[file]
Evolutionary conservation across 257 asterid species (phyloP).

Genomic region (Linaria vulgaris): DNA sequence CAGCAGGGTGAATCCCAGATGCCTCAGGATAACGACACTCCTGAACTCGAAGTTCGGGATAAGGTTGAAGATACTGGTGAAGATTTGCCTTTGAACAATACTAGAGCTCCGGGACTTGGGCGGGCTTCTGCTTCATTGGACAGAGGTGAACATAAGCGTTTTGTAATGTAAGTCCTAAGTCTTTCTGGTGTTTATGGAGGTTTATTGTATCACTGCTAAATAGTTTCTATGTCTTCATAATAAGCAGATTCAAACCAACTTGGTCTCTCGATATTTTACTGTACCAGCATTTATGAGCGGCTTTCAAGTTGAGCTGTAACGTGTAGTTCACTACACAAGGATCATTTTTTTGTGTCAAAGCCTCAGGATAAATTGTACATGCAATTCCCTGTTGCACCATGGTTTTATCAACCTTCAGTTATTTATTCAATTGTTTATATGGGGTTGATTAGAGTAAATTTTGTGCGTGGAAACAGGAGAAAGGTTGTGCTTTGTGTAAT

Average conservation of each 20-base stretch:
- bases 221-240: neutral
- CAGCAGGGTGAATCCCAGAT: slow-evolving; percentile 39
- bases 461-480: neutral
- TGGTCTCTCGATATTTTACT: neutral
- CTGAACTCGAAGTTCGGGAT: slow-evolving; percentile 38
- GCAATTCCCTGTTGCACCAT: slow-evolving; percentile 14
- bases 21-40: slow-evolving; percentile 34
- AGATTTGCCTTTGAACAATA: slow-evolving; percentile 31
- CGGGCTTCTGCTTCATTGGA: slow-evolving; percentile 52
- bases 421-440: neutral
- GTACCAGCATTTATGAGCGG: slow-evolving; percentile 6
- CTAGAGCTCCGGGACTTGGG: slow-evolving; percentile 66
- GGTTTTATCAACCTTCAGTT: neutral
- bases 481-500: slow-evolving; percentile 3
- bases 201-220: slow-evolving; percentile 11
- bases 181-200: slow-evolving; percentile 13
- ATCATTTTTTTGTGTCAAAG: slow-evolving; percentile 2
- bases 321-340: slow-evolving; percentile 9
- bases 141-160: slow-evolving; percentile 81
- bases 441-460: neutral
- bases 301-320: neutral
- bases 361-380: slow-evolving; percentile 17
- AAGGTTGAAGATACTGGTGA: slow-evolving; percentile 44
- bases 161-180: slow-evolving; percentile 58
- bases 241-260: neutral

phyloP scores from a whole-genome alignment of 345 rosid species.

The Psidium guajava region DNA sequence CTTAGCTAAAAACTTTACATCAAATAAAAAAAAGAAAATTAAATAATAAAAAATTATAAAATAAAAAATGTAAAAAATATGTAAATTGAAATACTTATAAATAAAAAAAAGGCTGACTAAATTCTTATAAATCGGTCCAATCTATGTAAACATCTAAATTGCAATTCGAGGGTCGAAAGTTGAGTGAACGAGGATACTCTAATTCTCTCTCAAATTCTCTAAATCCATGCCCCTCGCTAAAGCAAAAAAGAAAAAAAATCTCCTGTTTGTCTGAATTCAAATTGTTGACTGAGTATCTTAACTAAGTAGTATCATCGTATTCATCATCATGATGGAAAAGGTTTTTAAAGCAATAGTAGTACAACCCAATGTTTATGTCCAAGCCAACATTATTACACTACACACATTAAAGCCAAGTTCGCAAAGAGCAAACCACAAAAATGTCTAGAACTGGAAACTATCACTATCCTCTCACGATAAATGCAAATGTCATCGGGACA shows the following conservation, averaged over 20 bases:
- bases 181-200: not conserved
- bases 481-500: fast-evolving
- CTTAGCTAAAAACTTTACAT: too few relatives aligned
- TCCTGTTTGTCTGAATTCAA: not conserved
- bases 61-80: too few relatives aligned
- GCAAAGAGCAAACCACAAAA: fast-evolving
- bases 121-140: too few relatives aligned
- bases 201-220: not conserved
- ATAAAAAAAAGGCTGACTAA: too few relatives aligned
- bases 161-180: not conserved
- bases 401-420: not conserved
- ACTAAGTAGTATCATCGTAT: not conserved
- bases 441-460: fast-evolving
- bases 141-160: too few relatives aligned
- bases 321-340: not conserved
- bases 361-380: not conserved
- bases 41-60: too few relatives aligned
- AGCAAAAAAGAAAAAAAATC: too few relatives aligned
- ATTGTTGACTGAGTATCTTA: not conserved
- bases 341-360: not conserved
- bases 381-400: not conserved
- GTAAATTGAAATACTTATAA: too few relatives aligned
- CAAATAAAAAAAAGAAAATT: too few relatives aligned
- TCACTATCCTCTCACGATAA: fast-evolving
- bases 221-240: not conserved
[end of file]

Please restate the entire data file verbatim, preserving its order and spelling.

Evolutionary conservation across 257 asterid species (phyloP).

Genomic region (Linaria vulgaris): DNA sequence CAGCAGGGTGAATCCCAGATGCCTCAGGATAACGACACTCCTGAACTCGAAGTTCGGGATAAGGTTGAAGATACTGGTGAAGATTTGCCTTTGAACAATACTAGAGCTCCGGGACTTGGGCGGGCTTCTGCTTCATTGGACAGAGGTGAACATAAGCGTTTTGTAATGTAAGTCCTAAGTCTTTCTGGTGTTTATGGAGGTTTATTGTATCACTGCTAAATAGTTTCTATGTCTTCATAATAAGCAGATTCAAACCAACTTGGTCTCTCGATATTTTACTGTACCAGCATTTATGAGCGGCTTTCAAGTTGAGCTGTAACGTGTAGTTCACTACACAAGGATCATTTTTTTGTGTCAAAGCCTCAGGATAAATTGTACATGCAATTCCCTGTTGCACCATGGTTTTATCAACCTTCAGTTATTTATTCAATTGTTTATATGGGGTTGATTAGAGTAAATTTTGTGCGTGGAAACAGGAGAAAGGTTGTGCTTTGTGTAAT

Average conservation of each 20-base stretch:
- bases 221-240: neutral
- CAGCAGGGTGAATCCCAGAT: slow-evolving; percentile 39
- bases 461-480: neutral
- TGGTCTCTCGATATTTTACT: neutral
- CTGAACTCGAAGTTCGGGAT: slow-evolving; percentile 38
- GCAATTCCCTGTTGCACCAT: slow-evolving; percentile 14
- bases 21-40: slow-evolving; percentile 34
- AGATTTGCCTTTGAACAATA: slow-evolving; percentile 31
- CGGGCTTCTGCTTCATTGGA: slow-evolving; percentile 52
- bases 421-440: neutral
- GTACCAGCATTTATGAGCGG: slow-evolving; percentile 6
- CTAGAGCTCCGGGACTTGGG: slow-evolving; percentile 66
- GGTTTTATCAACCTTCAGTT: neutral
- bases 481-500: slow-evolving; percentile 3
- bases 201-220: slow-evolving; percentile 11
- bases 181-200: slow-evolving; percentile 13
- ATCATTTTTTTGTGTCAAAG: slow-evolving; percentile 2
- bases 321-340: slow-evolving; percentile 9
- bases 141-160: slow-evolving; percentile 81
- bases 441-460: neutral
- bases 301-320: neutral
- bases 361-380: slow-evolving; percentile 17
- AAGGTTGAAGATACTGGTGA: slow-evolving; percentile 44
- bases 161-180: slow-evolving; percentile 58
- bases 241-260: neutral

phyloP scores from a whole-genome alignment of 345 rosid species.

The Psidium guajava region DNA sequence CTTAGCTAAAAACTTTACATCAAATAAAAAAAAGAAAATTAAATAATAAAAAATTATAAAATAAAAAATGTAAAAAATATGTAAATTGAAATACTTATAAATAAAAAAAAGGCTGACTAAATTCTTATAAATCGGTCCAATCTATGTAAACATCTAAATTGCAATTCGAGGGTCGAAAGTTGAGTGAACGAGGATACTCTAATTCTCTCTCAAATTCTCTAAATCCATGCCCCTCGCTAAAGCAAAAAAGAAAAAAAATCTCCTGTTTGTCTGAATTCAAATTGTTGACTGAGTATCTTAACTAAGTAGTATCATCGTATTCATCATCATGATGGAAAAGGTTTTTAAAGCAATAGTAGTACAACCCAATGTTTATGTCCAAGCCAACATTATTACACTACACACATTAAAGCCAAGTTCGCAAAGAGCAAACCACAAAAATGTCTAGAACTGGAAACTATCACTATCCTCTCACGATAAATGCAAATGTCATCGGGACA shows the following conservation, averaged over 20 bases:
- bases 181-200: not conserved
- bases 481-500: fast-evolving
- CTTAGCTAAAAACTTTACAT: too few relatives aligned
- TCCTGTTTGTCTGAATTCAA: not conserved
- bases 61-80: too few relatives aligned
- GCAAAGAGCAAACCACAAAA: fast-evolving
- bases 121-140: too few relatives aligned
- bases 201-220: not conserved
- ATAAAAAAAAGGCTGACTAA: too few relatives aligned
- bases 161-180: not conserved
- bases 401-420: not conserved
- ACTAAGTAGTATCATCGTAT: not conserved
- bases 441-460: fast-evolving
- bases 141-160: too few relatives aligned
- bases 321-340: not conserved
- bases 361-380: not conserved
- bases 41-60: too few relatives aligned
- AGCAAAAAAGAAAAAAAATC: too few relatives aligned
- ATTGTTGACTGAGTATCTTA: not conserved
- bases 341-360: not conserved
- bases 381-400: not conserved
- GTAAATTGAAATACTTATAA: too few relatives aligned
- CAAATAAAAAAAAGAAAATT: too few relatives aligned
- TCACTATCCTCTCACGATAA: fast-evolving
- bases 221-240: not conserved